Equal Rights Stuff

See the women who fought for your rights at the Women's Museum

The Susan B. Anthony dollar coins are so sad. I mean, really, who uses them? They're forever being confused with quarters, jamming soda machines, baffling 7-Eleven clerks and sitting unused in change jars across the country. The Susan B. Anthony coin isn't even the big cheese anymore now that that whippersnapper Sacajawea stole the show with her fancy gold one. Personally, I think Anthony, a tireless advocate for women's suffrage, should be on the $20 bill. In my new role as U.S. mint operator, I'd also stick Elizabeth Cady Stanton on the 10, Amelia Bloomer on the five and Lucretia Mott on singles because the work these activists did to gain political enfranchisement for women was the bee's knees. Eighty-five years later, the Women's Museum of Dallas is marking the monumental achievements of all American suffragettes with the 85th Anniversary of Women's Suffrage Exhibit & Celebration, which opens Tuesday.

The exhibit is an at-times-creepy flashback to an era when women were admonished not to seek equal rights, but to cherish their roles as "wives, belles, virgins and mothers." (Wait, didn't Pat Robertson say something similar recently? Well, he's creepy, too.) A Suffrage Trail through the museum draws attention to items from the permanent collection that didn't get hauled up to the third floor for the main showcase, which is where you should head. Once there, you can't miss the gigantic time line marking the critical moments and events in the countdown to votes for women. Take, for instance, Abigail Adams in 1776 asking her husband John to "remember the ladies" when drafting the Declaration of Independence (perhaps she was angling for an "and women" in the phrase "all men are created equal"). Or the 1848 Seneca Falls Convention with its Declaration of Sentiments and Resolutions, a philosophical road map for the feminist movement. Who would have thought that the Equal Rights Amendment, that political hot potato of the 1980s, was actually first proposed in 1923? And that Phyllis Schlafly opposed it then, too? (OK, so she's not quite that old.)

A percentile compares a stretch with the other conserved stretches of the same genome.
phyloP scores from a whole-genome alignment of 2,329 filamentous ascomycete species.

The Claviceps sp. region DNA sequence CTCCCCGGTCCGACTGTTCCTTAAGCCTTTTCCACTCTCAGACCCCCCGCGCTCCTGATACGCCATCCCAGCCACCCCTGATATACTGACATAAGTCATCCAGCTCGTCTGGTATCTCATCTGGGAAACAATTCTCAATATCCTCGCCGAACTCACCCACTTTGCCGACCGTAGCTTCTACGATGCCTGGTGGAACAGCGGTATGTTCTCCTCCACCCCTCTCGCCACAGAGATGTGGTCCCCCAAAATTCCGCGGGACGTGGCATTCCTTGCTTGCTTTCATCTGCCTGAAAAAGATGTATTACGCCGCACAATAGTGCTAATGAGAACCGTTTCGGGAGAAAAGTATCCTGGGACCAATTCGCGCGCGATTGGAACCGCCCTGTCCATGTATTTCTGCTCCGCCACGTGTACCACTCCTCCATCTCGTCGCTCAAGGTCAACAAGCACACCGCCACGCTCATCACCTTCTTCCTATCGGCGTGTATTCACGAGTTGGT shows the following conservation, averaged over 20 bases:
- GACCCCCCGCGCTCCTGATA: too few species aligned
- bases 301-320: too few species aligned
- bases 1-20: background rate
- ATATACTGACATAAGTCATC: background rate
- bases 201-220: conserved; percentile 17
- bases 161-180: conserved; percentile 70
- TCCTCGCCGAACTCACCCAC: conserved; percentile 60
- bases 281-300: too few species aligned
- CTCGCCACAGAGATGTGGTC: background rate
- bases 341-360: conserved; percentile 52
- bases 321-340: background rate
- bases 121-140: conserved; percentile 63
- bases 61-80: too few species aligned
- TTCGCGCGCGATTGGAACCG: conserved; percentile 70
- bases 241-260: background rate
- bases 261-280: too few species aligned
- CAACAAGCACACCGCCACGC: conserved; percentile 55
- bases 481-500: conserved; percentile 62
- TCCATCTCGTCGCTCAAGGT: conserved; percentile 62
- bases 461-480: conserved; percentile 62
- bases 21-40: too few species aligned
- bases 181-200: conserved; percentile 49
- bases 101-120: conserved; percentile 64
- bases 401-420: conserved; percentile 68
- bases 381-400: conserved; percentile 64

There are video and photo portions of the exhibit, including 1 p.m. daily showings of HBO's drama Iron Jawed Angels about suffragettes Alice Paul and Lucy Burns, representatives of a more radical wing of the movement. They've got photos from the Library of Congress of seminal events such as the Suffragette Parade of 1913 that caused a riot in Washington, D.C. If you want to get in on the action, stand in front of the "green screen" and get your picture snapped in a picket or parade scene.

From 5 p.m. to 7 p.m. August 23, the museum will host a wine and cheese reception to honor local women's advocates Louise Raggio, Lois Finkelman, Sandy Greyson and Veletta Lill. The event also starts a voter registration campaign in conjunction with the League of Women Voters. At noon the next day, the museum will commemorate Women's Equality Day at Dallas City Hall, then bring the celebration back to the museum at 1 p.m. for a tour, movie viewing and lunch.

So I say dig the Susan B. Anthony dollar coins from the bottom of your handbag and, while you're in there, grab your voter registration card. The under-appreciated lady on that underused coin took women's suffrage from pie in the sky to that very piece of paper.

 
My Voice Nation Help
0 comments
 
Loading...